Earnings are Reported by Meta as Its ‘Year of Efficiency’ Continues to Progress

Meta Stock

Meta Platforms Inc (NASDAQ:META)

Investors have been enthusiastically betting that the company’s new focus will pay off with higher margins and improved profitability. Meta Platforms is the parent company of social networks Facebook, Instagram, and WhatsApp. In recent months, the company has gotten religious about cutting costs. The next part of the story will be unveiled on Wednesday when the company reports the financial results for the March quarter.

The Year Devoted to Economy Continues Apace

The company’s simply disastrous third-quarter results from the previous year set the stage for Meta (NASDAQ:META) CEO Mark Zuckerberg’s current crusade. In those results, Meta promised to ratchet up spending, a plan that investors found tone-deaf and ill-advised.

Just a few days before the earnings report, Altimeter Capital’s founder Brad Gerstner argued that the company needed to reduce spending and headcount by at least 20% in order to improve its financial performance. However, Zuckerberg did not do that, at least not on that particular day. As a result, the stock dropped by 25 percent on the day that followed the report, and it continued to fall in the days that followed, trading below the $90 level.

However, since that time, Meta shares have experienced a remarkable upswing, climbing 140%. This action was kicked off by the company’s announcement on November 9 that it would be cutting 11,000 jobs, and it was accelerated by the company’s earnings report for the December quarter, which included another 10,000 job cuts. However, the underlying financial performance of the company continues to be problematic, as this is likely to be the fourth quarter in a row with negative year-over-year revenue growth. This is due to a lackluster performance in the online advertising market as well as ongoing pressure from competitors, most notably TikTok.

If Zuckerberg has another round of cost-cutting measures in the works, Wednesday would be the day to make the announcement. Wall Street will also be looking for indications that the previous cuts are beginning to pay off with higher margins, and analysts will be on the lookout for any indications that the company may be planning to reduce the scope of its metaverse ambitions.

For the March quarter, Meta anticipates revenue between $26 billion and $28.5 billion, which, at the midpoint, would be a decrease of approximately 2.4% from the same period in the previous year. According to the average forecasts of Wall Street analysts, as compiled by FactSet, the company is expected to bring in $27.7 billion in revenue and report a profit of $2.02 per share.

Another crucial piece of information to keep an eye on is the operating income, which is anticipated to be $6.7 billion. This is due to the anticipated profit of $10.3 billion from the Family of Apps segment, which includes the company’s social media offerings. However, this is more than offset by the anticipated loss of $3.9 billion from the company’s Reality Labs segment, which includes its virtual reality headset and metaverse businesses. It is anticipated that advertising revenue will total $26.8 billion.

Regarding operational metrics, Wall Street estimates that there are 3 billion monthly active users and slightly more than 2 billion daily active users for the platform.

RBC Capital analyst Brad Erickson wrote in a recent research note that he leans more cautious heading into the quarter given some signs of softening in the ad market. The note was published in response to a question regarding the analyst’s outlook for the quarter. Despite the fact that he believes revenue for Q1 will be closer to the upper end of the guidance range, he maintains that guidance for Q2 should at the very least be in line with the current consensus on Wall Street, which is $29.5 billion. On the stock, Erickson maintains his Outperform rating and his target price of $225.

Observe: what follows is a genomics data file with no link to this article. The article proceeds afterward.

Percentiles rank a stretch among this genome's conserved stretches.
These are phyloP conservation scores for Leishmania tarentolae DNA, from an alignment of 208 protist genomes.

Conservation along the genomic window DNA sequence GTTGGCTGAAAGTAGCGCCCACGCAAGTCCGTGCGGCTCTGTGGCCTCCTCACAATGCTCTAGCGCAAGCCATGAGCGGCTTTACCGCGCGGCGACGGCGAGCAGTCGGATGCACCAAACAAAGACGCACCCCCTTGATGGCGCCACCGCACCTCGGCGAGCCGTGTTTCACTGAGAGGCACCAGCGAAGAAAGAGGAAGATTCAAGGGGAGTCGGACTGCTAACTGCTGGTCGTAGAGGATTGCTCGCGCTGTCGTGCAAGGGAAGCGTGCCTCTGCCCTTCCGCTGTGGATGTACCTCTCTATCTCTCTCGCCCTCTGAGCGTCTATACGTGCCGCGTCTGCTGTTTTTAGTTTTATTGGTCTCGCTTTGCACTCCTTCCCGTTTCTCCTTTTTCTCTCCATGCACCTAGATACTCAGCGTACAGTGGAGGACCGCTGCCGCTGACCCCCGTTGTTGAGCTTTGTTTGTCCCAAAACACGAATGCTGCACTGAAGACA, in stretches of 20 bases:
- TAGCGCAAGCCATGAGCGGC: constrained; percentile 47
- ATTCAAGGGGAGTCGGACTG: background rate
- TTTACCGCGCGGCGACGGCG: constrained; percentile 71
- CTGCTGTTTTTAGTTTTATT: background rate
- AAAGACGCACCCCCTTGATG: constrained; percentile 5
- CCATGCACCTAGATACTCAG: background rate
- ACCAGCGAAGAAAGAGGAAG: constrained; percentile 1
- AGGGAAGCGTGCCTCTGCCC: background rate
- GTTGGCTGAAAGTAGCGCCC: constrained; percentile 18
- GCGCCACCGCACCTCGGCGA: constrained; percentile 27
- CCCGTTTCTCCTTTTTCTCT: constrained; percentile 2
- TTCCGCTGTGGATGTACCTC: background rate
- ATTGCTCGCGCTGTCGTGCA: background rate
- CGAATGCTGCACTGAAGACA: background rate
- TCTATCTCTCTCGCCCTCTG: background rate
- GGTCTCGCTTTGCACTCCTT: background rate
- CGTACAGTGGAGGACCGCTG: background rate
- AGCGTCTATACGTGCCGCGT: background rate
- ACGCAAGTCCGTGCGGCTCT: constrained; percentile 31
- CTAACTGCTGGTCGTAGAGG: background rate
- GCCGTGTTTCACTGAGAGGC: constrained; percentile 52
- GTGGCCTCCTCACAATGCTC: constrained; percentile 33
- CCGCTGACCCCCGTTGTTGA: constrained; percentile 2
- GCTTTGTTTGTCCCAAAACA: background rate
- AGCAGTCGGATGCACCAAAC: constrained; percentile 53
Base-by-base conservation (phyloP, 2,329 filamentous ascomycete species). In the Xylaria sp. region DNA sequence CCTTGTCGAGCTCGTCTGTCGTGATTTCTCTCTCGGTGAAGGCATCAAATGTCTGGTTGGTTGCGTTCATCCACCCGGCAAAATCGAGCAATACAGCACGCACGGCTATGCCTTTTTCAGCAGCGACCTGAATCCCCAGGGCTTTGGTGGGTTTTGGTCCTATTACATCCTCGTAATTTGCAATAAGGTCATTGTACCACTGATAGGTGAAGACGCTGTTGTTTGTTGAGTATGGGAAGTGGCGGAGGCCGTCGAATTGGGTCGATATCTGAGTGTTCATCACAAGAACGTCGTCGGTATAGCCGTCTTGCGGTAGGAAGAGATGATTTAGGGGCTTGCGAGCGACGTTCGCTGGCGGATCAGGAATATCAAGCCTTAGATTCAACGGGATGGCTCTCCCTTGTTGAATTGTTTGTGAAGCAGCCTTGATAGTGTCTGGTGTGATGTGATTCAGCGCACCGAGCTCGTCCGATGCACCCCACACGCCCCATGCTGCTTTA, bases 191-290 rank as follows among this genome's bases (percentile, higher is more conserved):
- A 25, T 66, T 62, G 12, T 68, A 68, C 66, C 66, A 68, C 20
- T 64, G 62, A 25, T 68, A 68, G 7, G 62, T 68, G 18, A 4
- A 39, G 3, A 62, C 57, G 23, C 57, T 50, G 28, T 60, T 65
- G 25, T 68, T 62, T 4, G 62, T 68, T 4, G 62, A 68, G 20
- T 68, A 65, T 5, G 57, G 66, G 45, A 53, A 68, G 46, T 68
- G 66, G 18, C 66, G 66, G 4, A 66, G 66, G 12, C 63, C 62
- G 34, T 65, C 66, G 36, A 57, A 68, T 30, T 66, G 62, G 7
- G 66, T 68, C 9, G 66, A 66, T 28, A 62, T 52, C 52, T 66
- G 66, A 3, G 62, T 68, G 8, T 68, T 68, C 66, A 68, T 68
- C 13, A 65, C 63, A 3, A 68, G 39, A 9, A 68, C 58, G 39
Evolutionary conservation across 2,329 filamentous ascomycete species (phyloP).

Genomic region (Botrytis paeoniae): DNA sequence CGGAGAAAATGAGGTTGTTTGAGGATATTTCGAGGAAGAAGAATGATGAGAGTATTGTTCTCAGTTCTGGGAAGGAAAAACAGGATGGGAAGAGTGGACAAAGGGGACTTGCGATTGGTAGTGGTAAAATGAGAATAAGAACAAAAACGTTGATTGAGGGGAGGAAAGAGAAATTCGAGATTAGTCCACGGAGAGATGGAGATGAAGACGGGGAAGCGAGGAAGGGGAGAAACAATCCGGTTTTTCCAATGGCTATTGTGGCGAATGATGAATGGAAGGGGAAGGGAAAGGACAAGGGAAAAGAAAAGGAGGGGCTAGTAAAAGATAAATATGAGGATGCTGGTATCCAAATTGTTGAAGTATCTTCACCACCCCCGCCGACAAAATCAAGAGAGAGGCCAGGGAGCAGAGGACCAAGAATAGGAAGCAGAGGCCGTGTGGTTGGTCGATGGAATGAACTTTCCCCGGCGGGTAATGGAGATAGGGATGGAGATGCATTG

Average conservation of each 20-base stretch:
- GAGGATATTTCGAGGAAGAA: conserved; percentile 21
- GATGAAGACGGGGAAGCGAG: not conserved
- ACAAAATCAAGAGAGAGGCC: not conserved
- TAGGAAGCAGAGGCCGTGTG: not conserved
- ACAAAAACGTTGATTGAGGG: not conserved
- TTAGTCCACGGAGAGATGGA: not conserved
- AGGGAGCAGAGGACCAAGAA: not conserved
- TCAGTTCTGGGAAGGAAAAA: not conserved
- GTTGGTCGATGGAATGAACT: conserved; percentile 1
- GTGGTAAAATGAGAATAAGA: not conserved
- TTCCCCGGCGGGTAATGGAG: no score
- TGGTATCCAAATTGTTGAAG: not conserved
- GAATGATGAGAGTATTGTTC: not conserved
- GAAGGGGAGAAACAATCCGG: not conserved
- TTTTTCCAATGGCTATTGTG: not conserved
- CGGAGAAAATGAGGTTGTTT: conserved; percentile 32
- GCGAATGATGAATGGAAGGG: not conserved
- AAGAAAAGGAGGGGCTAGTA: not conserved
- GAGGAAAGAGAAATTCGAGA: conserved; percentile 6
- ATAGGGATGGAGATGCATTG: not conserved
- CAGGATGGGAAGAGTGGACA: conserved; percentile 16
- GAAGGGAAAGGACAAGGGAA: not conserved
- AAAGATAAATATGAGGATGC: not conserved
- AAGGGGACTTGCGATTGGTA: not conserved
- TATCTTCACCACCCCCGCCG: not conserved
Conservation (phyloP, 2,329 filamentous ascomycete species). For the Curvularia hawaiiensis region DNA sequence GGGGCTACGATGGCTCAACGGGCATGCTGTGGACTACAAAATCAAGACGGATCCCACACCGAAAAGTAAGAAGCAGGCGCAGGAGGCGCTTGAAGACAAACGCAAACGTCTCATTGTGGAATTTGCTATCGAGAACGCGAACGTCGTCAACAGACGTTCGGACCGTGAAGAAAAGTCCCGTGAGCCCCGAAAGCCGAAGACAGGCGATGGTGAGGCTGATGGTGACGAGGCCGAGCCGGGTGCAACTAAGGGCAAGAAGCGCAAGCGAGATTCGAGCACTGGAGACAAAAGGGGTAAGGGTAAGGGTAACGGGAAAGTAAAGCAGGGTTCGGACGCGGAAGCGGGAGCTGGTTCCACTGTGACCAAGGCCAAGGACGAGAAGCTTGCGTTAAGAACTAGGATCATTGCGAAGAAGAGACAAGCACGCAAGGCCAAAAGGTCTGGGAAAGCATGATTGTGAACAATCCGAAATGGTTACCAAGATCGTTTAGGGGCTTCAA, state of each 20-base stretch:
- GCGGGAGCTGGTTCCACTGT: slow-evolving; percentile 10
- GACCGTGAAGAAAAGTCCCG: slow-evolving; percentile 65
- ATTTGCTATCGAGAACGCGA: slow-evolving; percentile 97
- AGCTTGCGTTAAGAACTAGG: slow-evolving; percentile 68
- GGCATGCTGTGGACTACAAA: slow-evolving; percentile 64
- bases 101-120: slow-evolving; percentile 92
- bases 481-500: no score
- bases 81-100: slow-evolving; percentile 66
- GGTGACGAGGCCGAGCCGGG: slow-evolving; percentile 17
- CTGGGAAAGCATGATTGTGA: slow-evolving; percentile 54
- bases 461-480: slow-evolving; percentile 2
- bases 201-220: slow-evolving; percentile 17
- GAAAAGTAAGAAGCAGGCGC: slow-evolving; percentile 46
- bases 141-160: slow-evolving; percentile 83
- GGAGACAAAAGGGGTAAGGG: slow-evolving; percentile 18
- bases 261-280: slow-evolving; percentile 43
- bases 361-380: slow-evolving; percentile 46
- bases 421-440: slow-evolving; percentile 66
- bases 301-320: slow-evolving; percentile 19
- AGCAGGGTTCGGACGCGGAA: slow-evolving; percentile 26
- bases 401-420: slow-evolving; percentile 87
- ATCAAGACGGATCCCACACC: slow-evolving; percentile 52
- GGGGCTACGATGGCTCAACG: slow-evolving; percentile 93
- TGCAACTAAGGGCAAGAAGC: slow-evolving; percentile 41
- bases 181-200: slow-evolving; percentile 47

Analyst Justin Post from BofA Global Research also reaffirmed his bullish stance on the stock prior to the release of the report. He maintained his Buy rating and $250 price target for the stock. He believes that problems in the financial sector will put some strain on the amount of money spent on advertisements. His projection for revenue comes in at $27.1 billion, which is lower than the consensus estimate.

As the lower headcount and other expense cuts begin to roll through financial models, Post believes that the biggest positive call takeaway could be hinting about an upside to the Street 2024 EPS consensus forecast, which is currently at $12.46 a share. But Post also notes that the most significant threat could come from the revenue forecast for Q2 provided by Wall Street, which assumes sequential growth of close to 9%.

“We like Meta’s revenue set up for potential acceleration,” writes Post, pointing to improved monetization of Reels and messaging, as well as improved targeting driven by artificial intelligence. “While we think ’23 recession uncertainty is likely to keep a lid on sector revenue estimates, we like Meta’s revenue set up for potential acceleration.” “Also, the threat posed by TikTok is diminishing as a result of lower advertiser adoption, while TikTok regulation could drive upside.”

James Lee, an analyst at Mizuho, has a positive outlook on the quarter as well. Despite the fact that positive investor expectations have already been set, Lee, who has a Buy rating on the stock and a target price of $235, believes that the setup into earnings appears to be positive.

We believe that positive leading indicators in engagement should provide downside protection for FY ’23, despite the fact that macroeconomic uncertainties continue to be an overhang. In addition, we believe that there is a substantial amount of room for cost optimization,” Lee writes.

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